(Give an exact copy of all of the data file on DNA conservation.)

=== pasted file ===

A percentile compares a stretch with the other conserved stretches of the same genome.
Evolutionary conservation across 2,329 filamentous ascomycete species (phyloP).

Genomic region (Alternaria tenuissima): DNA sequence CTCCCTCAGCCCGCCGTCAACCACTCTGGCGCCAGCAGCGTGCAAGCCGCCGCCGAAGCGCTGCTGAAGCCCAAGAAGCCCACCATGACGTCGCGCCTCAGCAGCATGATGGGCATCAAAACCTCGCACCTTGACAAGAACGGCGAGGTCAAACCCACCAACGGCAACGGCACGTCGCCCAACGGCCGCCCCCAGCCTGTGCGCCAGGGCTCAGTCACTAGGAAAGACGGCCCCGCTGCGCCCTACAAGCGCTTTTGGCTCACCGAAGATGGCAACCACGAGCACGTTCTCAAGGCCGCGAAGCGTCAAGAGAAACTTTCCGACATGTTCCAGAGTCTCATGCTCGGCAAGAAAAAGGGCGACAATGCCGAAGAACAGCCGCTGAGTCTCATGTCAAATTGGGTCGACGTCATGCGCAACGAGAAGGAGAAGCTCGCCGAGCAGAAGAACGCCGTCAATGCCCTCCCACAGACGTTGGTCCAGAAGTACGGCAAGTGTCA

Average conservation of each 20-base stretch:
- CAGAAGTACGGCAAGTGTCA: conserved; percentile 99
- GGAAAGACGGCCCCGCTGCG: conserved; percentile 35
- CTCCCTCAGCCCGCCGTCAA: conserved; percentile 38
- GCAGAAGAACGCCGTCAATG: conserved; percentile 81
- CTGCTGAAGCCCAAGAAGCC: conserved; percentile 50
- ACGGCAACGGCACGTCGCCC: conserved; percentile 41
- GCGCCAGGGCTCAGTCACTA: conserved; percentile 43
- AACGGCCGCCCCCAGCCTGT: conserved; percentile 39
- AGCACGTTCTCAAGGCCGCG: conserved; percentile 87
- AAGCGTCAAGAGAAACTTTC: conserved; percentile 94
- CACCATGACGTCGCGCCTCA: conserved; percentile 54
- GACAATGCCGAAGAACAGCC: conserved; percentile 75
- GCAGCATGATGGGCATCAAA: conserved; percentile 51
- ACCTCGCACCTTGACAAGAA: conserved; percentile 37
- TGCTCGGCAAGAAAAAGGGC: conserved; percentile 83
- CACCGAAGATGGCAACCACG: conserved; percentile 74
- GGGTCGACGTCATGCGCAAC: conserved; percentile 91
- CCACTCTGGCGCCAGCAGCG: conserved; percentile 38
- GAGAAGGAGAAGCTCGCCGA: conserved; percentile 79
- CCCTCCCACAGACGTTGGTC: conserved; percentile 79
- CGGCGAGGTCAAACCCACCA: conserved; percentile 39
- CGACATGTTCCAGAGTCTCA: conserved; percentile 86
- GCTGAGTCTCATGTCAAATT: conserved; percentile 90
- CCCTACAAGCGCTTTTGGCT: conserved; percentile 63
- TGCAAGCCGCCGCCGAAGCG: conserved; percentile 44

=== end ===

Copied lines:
A percentile compares a stretch with the other conserved stretches of the same genome.
Evolutionary conservation across 2,329 filamentous ascomycete species (phyloP).

Genomic region (Alternaria tenuissima): DNA sequence CTCCCTCAGCCCGCCGTCAACCACTCTGGCGCCAGCAGCGTGCAAGCCGCCGCCGAAGCGCTGCTGAAGCCCAAGAAGCCCACCATGACGTCGCGCCTCAGCAGCATGATGGGCATCAAAACCTCGCACCTTGACAAGAACGGCGAGGTCAAACCCACCAACGGCAACGGCACGTCGCCCAACGGCCGCCCCCAGCCTGTGCGCCAGGGCTCAGTCACTAGGAAAGACGGCCCCGCTGCGCCCTACAAGCGCTTTTGGCTCACCGAAGATGGCAACCACGAGCACGTTCTCAAGGCCGCGAAGCGTCAAGAGAAACTTTCCGACATGTTCCAGAGTCTCATGCTCGGCAAGAAAAAGGGCGACAATGCCGAAGAACAGCCGCTGAGTCTCATGTCAAATTGGGTCGACGTCATGCGCAACGAGAAGGAGAAGCTCGCCGAGCAGAAGAACGCCGTCAATGCCCTCCCACAGACGTTGGTCCAGAAGTACGGCAAGTGTCA

Average conservation of each 20-base stretch:
- CAGAAGTACGGCAAGTGTCA: conserved; percentile 99
- GGAAAGACGGCCCCGCTGCG: conserved; percentile 35
- CTCCCTCAGCCCGCCGTCAA: conserved; percentile 38
- GCAGAAGAACGCCGTCAATG: conserved; percentile 81
- CTGCTGAAGCCCAAGAAGCC: conserved; percentile 50
- ACGGCAACGGCACGTCGCCC: conserved; percentile 41
- GCGCCAGGGCTCAGTCACTA: conserved; percentile 43
- AACGGCCGCCCCCAGCCTGT: conserved; percentile 39
- AGCACGTTCTCAAGGCCGCG: conserved; percentile 87
- AAGCGTCAAGAGAAACTTTC: conserved; percentile 94
- CACCATGACGTCGCGCCTCA: conserved; percentile 54
- GACAATGCCGAAGAACAGCC: conserved; percentile 75
- GCAGCATGATGGGCATCAAA: conserved; percentile 51
- ACCTCGCACCTTGACAAGAA: conserved; percentile 37
- TGCTCGGCAAGAAAAAGGGC: conserved; percentile 83
- CACCGAAGATGGCAACCACG: conserved; percentile 74
- GGGTCGACGTCATGCGCAAC: conserved; percentile 91
- CCACTCTGGCGCCAGCAGCG: conserved; percentile 38
- GAGAAGGAGAAGCTCGCCGA: conserved; percentile 79
- CCCTCCCACAGACGTTGGTC: conserved; percentile 79
- CGGCGAGGTCAAACCCACCA: conserved; percentile 39
- CGACATGTTCCAGAGTCTCA: conserved; percentile 86
- GCTGAGTCTCATGTCAAATT: conserved; percentile 90
- CCCTACAAGCGCTTTTGGCT: conserved; percentile 63
- TGCAAGCCGCCGCCGAAGCG: conserved; percentile 44